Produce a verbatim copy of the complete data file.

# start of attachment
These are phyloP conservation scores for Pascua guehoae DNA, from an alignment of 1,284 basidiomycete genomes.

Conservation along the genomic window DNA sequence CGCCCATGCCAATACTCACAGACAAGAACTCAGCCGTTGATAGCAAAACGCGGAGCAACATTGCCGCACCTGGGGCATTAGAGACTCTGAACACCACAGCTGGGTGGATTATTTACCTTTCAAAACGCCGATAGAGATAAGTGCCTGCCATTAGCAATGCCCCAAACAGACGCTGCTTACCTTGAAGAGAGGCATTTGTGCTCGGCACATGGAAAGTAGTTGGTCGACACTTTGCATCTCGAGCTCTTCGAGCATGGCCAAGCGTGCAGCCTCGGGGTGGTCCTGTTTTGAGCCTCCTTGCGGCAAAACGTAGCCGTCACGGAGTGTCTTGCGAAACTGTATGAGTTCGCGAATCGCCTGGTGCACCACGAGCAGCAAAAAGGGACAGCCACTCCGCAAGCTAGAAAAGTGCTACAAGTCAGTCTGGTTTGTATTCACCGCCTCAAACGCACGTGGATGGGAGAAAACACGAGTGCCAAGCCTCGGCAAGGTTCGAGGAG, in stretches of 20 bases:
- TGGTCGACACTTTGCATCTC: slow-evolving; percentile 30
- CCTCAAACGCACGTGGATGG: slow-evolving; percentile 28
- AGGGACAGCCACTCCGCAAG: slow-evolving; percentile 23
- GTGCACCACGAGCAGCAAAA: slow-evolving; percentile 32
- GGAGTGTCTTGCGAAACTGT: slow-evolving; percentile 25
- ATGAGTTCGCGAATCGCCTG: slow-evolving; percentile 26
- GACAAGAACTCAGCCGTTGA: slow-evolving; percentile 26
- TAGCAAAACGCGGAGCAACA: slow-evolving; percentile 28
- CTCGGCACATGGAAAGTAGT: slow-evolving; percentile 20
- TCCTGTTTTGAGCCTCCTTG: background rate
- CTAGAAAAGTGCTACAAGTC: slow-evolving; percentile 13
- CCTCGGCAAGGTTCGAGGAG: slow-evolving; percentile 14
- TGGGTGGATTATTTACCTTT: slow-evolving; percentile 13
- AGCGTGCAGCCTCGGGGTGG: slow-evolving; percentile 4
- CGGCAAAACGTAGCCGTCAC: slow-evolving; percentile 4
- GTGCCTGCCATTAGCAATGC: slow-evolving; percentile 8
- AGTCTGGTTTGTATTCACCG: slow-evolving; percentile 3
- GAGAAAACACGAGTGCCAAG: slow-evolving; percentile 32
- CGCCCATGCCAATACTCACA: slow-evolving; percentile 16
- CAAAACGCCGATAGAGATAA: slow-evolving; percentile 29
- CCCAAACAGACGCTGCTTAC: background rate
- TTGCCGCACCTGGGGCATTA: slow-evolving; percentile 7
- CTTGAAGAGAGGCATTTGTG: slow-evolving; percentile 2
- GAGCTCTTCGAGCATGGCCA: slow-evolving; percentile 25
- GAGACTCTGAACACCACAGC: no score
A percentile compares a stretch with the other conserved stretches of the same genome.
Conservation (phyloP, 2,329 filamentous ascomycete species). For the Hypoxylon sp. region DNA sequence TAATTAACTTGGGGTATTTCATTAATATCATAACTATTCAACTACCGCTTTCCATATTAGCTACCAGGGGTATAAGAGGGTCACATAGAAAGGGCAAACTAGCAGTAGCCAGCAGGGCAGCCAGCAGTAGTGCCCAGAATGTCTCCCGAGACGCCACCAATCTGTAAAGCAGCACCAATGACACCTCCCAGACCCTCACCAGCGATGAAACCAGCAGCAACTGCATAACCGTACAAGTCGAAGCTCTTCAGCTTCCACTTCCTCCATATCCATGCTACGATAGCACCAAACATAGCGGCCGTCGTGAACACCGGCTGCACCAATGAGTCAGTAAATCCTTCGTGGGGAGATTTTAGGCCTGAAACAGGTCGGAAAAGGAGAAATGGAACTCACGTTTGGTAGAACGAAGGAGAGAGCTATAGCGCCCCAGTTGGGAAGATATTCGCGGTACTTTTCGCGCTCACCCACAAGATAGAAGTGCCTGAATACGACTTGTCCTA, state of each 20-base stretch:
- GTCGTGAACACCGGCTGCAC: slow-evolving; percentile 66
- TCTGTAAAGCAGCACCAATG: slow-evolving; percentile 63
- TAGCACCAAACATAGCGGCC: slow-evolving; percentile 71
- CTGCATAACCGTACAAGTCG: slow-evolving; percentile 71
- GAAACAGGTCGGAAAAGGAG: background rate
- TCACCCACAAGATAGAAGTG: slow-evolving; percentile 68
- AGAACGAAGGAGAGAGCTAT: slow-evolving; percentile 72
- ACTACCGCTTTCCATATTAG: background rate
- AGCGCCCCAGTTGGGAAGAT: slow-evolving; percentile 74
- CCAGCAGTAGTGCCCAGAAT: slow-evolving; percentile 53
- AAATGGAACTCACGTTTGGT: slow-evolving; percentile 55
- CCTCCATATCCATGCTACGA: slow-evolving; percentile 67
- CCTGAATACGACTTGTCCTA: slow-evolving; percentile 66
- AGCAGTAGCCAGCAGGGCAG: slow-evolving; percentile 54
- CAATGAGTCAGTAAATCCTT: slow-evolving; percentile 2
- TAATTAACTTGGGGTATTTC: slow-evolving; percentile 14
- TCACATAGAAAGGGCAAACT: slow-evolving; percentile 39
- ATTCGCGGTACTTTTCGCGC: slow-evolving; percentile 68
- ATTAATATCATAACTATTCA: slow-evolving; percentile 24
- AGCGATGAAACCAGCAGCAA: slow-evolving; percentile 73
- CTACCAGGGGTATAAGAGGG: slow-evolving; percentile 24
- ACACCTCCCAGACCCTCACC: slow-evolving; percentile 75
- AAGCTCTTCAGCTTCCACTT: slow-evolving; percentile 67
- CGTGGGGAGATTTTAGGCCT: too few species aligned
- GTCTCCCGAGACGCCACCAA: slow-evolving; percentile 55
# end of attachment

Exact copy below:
These are phyloP conservation scores for Pascua guehoae DNA, from an alignment of 1,284 basidiomycete genomes.

Conservation along the genomic window DNA sequence CGCCCATGCCAATACTCACAGACAAGAACTCAGCCGTTGATAGCAAAACGCGGAGCAACATTGCCGCACCTGGGGCATTAGAGACTCTGAACACCACAGCTGGGTGGATTATTTACCTTTCAAAACGCCGATAGAGATAAGTGCCTGCCATTAGCAATGCCCCAAACAGACGCTGCTTACCTTGAAGAGAGGCATTTGTGCTCGGCACATGGAAAGTAGTTGGTCGACACTTTGCATCTCGAGCTCTTCGAGCATGGCCAAGCGTGCAGCCTCGGGGTGGTCCTGTTTTGAGCCTCCTTGCGGCAAAACGTAGCCGTCACGGAGTGTCTTGCGAAACTGTATGAGTTCGCGAATCGCCTGGTGCACCACGAGCAGCAAAAAGGGACAGCCACTCCGCAAGCTAGAAAAGTGCTACAAGTCAGTCTGGTTTGTATTCACCGCCTCAAACGCACGTGGATGGGAGAAAACACGAGTGCCAAGCCTCGGCAAGGTTCGAGGAG, in stretches of 20 bases:
- TGGTCGACACTTTGCATCTC: slow-evolving; percentile 30
- CCTCAAACGCACGTGGATGG: slow-evolving; percentile 28
- AGGGACAGCCACTCCGCAAG: slow-evolving; percentile 23
- GTGCACCACGAGCAGCAAAA: slow-evolving; percentile 32
- GGAGTGTCTTGCGAAACTGT: slow-evolving; percentile 25
- ATGAGTTCGCGAATCGCCTG: slow-evolving; percentile 26
- GACAAGAACTCAGCCGTTGA: slow-evolving; percentile 26
- TAGCAAAACGCGGAGCAACA: slow-evolving; percentile 28
- CTCGGCACATGGAAAGTAGT: slow-evolving; percentile 20
- TCCTGTTTTGAGCCTCCTTG: background rate
- CTAGAAAAGTGCTACAAGTC: slow-evolving; percentile 13
- CCTCGGCAAGGTTCGAGGAG: slow-evolving; percentile 14
- TGGGTGGATTATTTACCTTT: slow-evolving; percentile 13
- AGCGTGCAGCCTCGGGGTGG: slow-evolving; percentile 4
- CGGCAAAACGTAGCCGTCAC: slow-evolving; percentile 4
- GTGCCTGCCATTAGCAATGC: slow-evolving; percentile 8
- AGTCTGGTTTGTATTCACCG: slow-evolving; percentile 3
- GAGAAAACACGAGTGCCAAG: slow-evolving; percentile 32
- CGCCCATGCCAATACTCACA: slow-evolving; percentile 16
- CAAAACGCCGATAGAGATAA: slow-evolving; percentile 29
- CCCAAACAGACGCTGCTTAC: background rate
- TTGCCGCACCTGGGGCATTA: slow-evolving; percentile 7
- CTTGAAGAGAGGCATTTGTG: slow-evolving; percentile 2
- GAGCTCTTCGAGCATGGCCA: slow-evolving; percentile 25
- GAGACTCTGAACACCACAGC: no score
A percentile compares a stretch with the other conserved stretches of the same genome.
Conservation (phyloP, 2,329 filamentous ascomycete species). For the Hypoxylon sp. region DNA sequence TAATTAACTTGGGGTATTTCATTAATATCATAACTATTCAACTACCGCTTTCCATATTAGCTACCAGGGGTATAAGAGGGTCACATAGAAAGGGCAAACTAGCAGTAGCCAGCAGGGCAGCCAGCAGTAGTGCCCAGAATGTCTCCCGAGACGCCACCAATCTGTAAAGCAGCACCAATGACACCTCCCAGACCCTCACCAGCGATGAAACCAGCAGCAACTGCATAACCGTACAAGTCGAAGCTCTTCAGCTTCCACTTCCTCCATATCCATGCTACGATAGCACCAAACATAGCGGCCGTCGTGAACACCGGCTGCACCAATGAGTCAGTAAATCCTTCGTGGGGAGATTTTAGGCCTGAAACAGGTCGGAAAAGGAGAAATGGAACTCACGTTTGGTAGAACGAAGGAGAGAGCTATAGCGCCCCAGTTGGGAAGATATTCGCGGTACTTTTCGCGCTCACCCACAAGATAGAAGTGCCTGAATACGACTTGTCCTA, state of each 20-base stretch:
- GTCGTGAACACCGGCTGCAC: slow-evolving; percentile 66
- TCTGTAAAGCAGCACCAATG: slow-evolving; percentile 63
- TAGCACCAAACATAGCGGCC: slow-evolving; percentile 71
- CTGCATAACCGTACAAGTCG: slow-evolving; percentile 71
- GAAACAGGTCGGAAAAGGAG: background rate
- TCACCCACAAGATAGAAGTG: slow-evolving; percentile 68
- AGAACGAAGGAGAGAGCTAT: slow-evolving; percentile 72
- ACTACCGCTTTCCATATTAG: background rate
- AGCGCCCCAGTTGGGAAGAT: slow-evolving; percentile 74
- CCAGCAGTAGTGCCCAGAAT: slow-evolving; percentile 53
- AAATGGAACTCACGTTTGGT: slow-evolving; percentile 55
- CCTCCATATCCATGCTACGA: slow-evolving; percentile 67
- CCTGAATACGACTTGTCCTA: slow-evolving; percentile 66
- AGCAGTAGCCAGCAGGGCAG: slow-evolving; percentile 54
- CAATGAGTCAGTAAATCCTT: slow-evolving; percentile 2
- TAATTAACTTGGGGTATTTC: slow-evolving; percentile 14
- TCACATAGAAAGGGCAAACT: slow-evolving; percentile 39
- ATTCGCGGTACTTTTCGCGC: slow-evolving; percentile 68
- ATTAATATCATAACTATTCA: slow-evolving; percentile 24
- AGCGATGAAACCAGCAGCAA: slow-evolving; percentile 73
- CTACCAGGGGTATAAGAGGG: slow-evolving; percentile 24
- ACACCTCCCAGACCCTCACC: slow-evolving; percentile 75
- AAGCTCTTCAGCTTCCACTT: slow-evolving; percentile 67
- CGTGGGGAGATTTTAGGCCT: too few species aligned
- GTCTCCCGAGACGCCACCAA: slow-evolving; percentile 55